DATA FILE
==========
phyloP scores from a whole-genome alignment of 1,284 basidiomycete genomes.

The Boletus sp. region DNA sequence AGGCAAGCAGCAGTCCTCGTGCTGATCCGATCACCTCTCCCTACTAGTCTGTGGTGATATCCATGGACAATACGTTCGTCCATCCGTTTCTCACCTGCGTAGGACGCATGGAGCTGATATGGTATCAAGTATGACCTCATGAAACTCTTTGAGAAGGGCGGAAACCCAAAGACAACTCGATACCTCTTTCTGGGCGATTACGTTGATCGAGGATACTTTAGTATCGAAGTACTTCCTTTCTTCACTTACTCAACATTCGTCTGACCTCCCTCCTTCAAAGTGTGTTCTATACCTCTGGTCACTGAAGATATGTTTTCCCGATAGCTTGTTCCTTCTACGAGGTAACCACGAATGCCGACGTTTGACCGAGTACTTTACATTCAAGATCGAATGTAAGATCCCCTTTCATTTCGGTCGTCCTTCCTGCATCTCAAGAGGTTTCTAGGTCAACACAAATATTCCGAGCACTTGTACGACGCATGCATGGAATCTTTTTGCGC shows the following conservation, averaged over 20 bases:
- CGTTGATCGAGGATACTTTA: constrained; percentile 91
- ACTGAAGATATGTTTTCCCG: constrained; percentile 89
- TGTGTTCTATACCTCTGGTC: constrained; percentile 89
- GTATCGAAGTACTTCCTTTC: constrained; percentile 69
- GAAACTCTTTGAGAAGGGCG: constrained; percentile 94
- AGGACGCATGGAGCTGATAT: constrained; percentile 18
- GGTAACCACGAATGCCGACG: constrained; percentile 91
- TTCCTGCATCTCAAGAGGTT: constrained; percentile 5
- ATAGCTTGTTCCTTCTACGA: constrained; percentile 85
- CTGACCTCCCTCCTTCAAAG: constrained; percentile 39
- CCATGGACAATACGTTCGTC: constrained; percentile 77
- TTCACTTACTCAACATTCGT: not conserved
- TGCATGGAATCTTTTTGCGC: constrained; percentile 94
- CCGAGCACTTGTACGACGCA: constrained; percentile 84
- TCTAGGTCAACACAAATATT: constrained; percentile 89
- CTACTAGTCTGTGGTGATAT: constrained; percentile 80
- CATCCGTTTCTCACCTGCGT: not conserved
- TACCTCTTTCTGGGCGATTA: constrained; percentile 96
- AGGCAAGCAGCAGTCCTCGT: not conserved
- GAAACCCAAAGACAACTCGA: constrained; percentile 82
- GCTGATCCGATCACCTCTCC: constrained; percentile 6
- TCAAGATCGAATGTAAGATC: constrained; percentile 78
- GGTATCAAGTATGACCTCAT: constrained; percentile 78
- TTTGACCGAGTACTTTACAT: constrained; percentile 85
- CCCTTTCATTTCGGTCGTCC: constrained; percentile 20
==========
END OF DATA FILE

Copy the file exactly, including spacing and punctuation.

phyloP scores from a whole-genome alignment of 1,284 basidiomycete genomes.

The Boletus sp. region DNA sequence AGGCAAGCAGCAGTCCTCGTGCTGATCCGATCACCTCTCCCTACTAGTCTGTGGTGATATCCATGGACAATACGTTCGTCCATCCGTTTCTCACCTGCGTAGGACGCATGGAGCTGATATGGTATCAAGTATGACCTCATGAAACTCTTTGAGAAGGGCGGAAACCCAAAGACAACTCGATACCTCTTTCTGGGCGATTACGTTGATCGAGGATACTTTAGTATCGAAGTACTTCCTTTCTTCACTTACTCAACATTCGTCTGACCTCCCTCCTTCAAAGTGTGTTCTATACCTCTGGTCACTGAAGATATGTTTTCCCGATAGCTTGTTCCTTCTACGAGGTAACCACGAATGCCGACGTTTGACCGAGTACTTTACATTCAAGATCGAATGTAAGATCCCCTTTCATTTCGGTCGTCCTTCCTGCATCTCAAGAGGTTTCTAGGTCAACACAAATATTCCGAGCACTTGTACGACGCATGCATGGAATCTTTTTGCGC shows the following conservation, averaged over 20 bases:
- CGTTGATCGAGGATACTTTA: constrained; percentile 91
- ACTGAAGATATGTTTTCCCG: constrained; percentile 89
- TGTGTTCTATACCTCTGGTC: constrained; percentile 89
- GTATCGAAGTACTTCCTTTC: constrained; percentile 69
- GAAACTCTTTGAGAAGGGCG: constrained; percentile 94
- AGGACGCATGGAGCTGATAT: constrained; percentile 18
- GGTAACCACGAATGCCGACG: constrained; percentile 91
- TTCCTGCATCTCAAGAGGTT: constrained; percentile 5
- ATAGCTTGTTCCTTCTACGA: constrained; percentile 85
- CTGACCTCCCTCCTTCAAAG: constrained; percentile 39
- CCATGGACAATACGTTCGTC: constrained; percentile 77
- TTCACTTACTCAACATTCGT: not conserved
- TGCATGGAATCTTTTTGCGC: constrained; percentile 94
- CCGAGCACTTGTACGACGCA: constrained; percentile 84
- TCTAGGTCAACACAAATATT: constrained; percentile 89
- CTACTAGTCTGTGGTGATAT: constrained; percentile 80
- CATCCGTTTCTCACCTGCGT: not conserved
- TACCTCTTTCTGGGCGATTA: constrained; percentile 96
- AGGCAAGCAGCAGTCCTCGT: not conserved
- GAAACCCAAAGACAACTCGA: constrained; percentile 82
- GCTGATCCGATCACCTCTCC: constrained; percentile 6
- TCAAGATCGAATGTAAGATC: constrained; percentile 78
- GGTATCAAGTATGACCTCAT: constrained; percentile 78
- TTTGACCGAGTACTTTACAT: constrained; percentile 85
- CCCTTTCATTTCGGTCGTCC: constrained; percentile 20